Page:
Professor Andy Lane
We are experiencing some remarkable performances at the London Olympics.
The consistent performer across all events is the supportiveness of the crowd.
The British are notorious for good fans; our soccer fans travel across the world supporting country and clubs; the cricket barmy army, and so on.
What we have seen at London 2012 is how loud and supportive they can be when we achieve success.
But what’s the process behind this effect?
Arguments in the scientific literature are complex and findings inconsistent.
Comments from athletes at London are also consistent with this idea; on one hand, gold medal winning athletes thank the crowd; athletes achieving less than a gold, silver in some cases, apologise.
We have seen athletes provide sincere and heart wrenching apologies for not achieving gold. Why? We don’t know exactly but can speculate some reasons.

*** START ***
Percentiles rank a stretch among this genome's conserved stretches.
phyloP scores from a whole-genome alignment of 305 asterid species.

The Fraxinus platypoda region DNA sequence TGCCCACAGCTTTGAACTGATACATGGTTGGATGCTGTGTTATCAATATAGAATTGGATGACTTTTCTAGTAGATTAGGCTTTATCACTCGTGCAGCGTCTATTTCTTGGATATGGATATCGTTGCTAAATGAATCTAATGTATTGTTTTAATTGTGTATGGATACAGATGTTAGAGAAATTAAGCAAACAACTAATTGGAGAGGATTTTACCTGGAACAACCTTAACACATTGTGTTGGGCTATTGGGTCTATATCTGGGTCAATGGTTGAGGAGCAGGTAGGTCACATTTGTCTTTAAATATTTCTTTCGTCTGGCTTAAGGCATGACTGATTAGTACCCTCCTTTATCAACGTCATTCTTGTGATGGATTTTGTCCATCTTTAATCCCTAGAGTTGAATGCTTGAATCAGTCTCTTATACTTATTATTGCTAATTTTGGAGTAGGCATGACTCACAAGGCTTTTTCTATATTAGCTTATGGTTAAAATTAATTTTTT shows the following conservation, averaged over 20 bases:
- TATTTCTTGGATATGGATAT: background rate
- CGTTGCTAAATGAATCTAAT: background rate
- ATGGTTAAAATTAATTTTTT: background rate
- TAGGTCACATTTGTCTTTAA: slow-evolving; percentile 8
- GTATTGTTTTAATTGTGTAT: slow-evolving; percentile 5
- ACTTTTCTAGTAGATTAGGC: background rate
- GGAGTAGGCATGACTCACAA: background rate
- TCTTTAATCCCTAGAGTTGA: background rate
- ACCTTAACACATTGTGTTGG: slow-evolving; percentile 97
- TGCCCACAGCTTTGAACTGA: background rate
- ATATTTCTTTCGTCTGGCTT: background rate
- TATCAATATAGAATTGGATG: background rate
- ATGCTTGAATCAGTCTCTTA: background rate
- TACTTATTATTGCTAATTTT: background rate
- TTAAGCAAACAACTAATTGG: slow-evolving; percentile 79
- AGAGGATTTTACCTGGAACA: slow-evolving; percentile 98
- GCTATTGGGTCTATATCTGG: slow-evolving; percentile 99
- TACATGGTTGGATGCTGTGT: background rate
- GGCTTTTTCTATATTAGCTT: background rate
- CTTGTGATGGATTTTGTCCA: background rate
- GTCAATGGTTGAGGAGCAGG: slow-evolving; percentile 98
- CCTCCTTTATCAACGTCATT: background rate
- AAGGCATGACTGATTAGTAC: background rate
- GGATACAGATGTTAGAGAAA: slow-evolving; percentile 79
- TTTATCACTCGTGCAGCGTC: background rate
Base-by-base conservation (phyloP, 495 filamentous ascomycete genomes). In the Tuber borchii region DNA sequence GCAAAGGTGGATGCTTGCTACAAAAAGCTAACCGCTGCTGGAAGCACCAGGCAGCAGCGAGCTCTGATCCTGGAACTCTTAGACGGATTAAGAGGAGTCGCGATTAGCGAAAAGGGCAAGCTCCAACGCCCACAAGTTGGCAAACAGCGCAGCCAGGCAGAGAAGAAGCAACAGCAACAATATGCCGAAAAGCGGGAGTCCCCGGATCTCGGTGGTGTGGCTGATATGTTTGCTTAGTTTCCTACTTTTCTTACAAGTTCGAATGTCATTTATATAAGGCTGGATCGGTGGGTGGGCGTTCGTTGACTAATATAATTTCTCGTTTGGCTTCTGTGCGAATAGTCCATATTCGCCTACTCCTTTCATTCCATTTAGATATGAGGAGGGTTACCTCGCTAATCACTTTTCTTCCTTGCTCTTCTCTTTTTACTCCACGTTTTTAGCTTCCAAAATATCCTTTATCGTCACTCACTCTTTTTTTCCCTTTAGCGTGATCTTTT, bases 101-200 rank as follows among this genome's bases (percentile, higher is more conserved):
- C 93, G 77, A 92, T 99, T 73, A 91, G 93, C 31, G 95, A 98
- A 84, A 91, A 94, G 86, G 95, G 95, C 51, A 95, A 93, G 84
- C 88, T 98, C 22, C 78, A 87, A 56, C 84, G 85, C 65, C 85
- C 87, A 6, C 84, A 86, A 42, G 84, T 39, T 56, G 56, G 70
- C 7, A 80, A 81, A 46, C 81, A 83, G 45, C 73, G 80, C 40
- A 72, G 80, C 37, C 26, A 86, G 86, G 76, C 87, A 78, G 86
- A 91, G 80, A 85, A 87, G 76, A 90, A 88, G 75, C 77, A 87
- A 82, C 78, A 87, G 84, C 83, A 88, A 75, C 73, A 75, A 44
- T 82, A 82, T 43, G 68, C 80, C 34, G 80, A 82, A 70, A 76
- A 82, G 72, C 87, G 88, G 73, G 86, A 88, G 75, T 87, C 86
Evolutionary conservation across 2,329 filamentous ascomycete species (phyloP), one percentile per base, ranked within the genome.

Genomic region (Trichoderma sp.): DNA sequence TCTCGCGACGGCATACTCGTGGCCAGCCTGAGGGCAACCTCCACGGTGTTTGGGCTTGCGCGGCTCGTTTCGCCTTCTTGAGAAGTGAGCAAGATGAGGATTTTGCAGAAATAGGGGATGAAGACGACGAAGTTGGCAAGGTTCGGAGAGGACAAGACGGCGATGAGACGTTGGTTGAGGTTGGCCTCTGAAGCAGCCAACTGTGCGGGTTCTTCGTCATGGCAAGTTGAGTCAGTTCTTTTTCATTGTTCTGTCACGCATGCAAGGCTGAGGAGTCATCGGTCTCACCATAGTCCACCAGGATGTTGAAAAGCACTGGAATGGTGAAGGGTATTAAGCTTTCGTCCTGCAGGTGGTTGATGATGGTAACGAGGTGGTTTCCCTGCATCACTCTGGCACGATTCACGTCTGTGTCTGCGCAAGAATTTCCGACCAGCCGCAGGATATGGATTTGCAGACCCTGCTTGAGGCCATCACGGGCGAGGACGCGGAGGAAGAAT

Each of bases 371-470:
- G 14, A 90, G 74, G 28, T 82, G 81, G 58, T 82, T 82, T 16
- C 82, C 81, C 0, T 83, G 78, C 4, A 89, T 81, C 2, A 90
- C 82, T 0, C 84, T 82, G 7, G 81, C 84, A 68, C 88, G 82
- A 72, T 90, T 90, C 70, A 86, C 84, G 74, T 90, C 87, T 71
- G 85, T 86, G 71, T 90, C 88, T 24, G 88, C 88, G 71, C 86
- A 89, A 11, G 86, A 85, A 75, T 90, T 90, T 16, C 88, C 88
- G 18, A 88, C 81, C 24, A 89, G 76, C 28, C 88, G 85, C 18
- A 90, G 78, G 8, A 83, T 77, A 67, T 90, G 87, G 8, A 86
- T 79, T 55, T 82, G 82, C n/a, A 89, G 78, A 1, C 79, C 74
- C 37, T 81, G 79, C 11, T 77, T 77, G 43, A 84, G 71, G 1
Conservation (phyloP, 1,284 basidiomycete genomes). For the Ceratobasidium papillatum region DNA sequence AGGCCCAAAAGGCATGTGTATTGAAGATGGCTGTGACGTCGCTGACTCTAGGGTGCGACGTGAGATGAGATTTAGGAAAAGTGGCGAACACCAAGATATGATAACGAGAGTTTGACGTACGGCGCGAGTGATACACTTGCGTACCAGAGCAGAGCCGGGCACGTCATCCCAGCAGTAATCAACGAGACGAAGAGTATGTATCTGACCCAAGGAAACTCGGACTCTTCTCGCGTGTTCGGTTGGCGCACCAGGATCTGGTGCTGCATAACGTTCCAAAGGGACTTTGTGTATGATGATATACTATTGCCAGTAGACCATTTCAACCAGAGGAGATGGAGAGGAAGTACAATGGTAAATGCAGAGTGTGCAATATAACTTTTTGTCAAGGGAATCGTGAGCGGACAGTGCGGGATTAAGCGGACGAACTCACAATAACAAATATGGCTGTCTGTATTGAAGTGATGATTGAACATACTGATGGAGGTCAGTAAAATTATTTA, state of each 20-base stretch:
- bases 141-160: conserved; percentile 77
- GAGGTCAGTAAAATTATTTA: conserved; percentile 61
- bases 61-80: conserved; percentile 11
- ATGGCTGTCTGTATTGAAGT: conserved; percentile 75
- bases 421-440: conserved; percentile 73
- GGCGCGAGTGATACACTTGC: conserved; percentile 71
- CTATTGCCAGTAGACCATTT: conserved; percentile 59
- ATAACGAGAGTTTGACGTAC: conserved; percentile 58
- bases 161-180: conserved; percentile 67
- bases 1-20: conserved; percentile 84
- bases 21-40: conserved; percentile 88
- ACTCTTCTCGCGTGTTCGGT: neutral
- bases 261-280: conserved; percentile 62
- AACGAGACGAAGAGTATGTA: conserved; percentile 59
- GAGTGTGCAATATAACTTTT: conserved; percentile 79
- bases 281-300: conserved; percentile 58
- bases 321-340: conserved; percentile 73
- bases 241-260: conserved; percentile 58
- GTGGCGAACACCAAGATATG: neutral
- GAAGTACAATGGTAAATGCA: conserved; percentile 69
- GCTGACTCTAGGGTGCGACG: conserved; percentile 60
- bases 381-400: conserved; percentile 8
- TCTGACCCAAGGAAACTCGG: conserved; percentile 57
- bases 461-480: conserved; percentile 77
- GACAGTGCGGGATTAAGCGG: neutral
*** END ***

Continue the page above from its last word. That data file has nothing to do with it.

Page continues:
One possible reason is that the crowd emphasise the importance of the event; if there was any doubt, the volume of crowd noise acts as a reminder to soul search for extra effort to get more out of yourself; in short, an athlete’s self-worth could be tied exclusively to performance in the games.
When self-belief is so polarised, winning will lead to exhilaration, and defeat to desolation.
The second possible reason is that athletes feel that winning a gold medal is akin to delivering a Christmas present for your child, and in a way, the athlete feels he or she has let the child down.
I think we can expect more highly energised performance; athletes are giving their all and as a consequence, we can expect to see extreme emotions depending on the result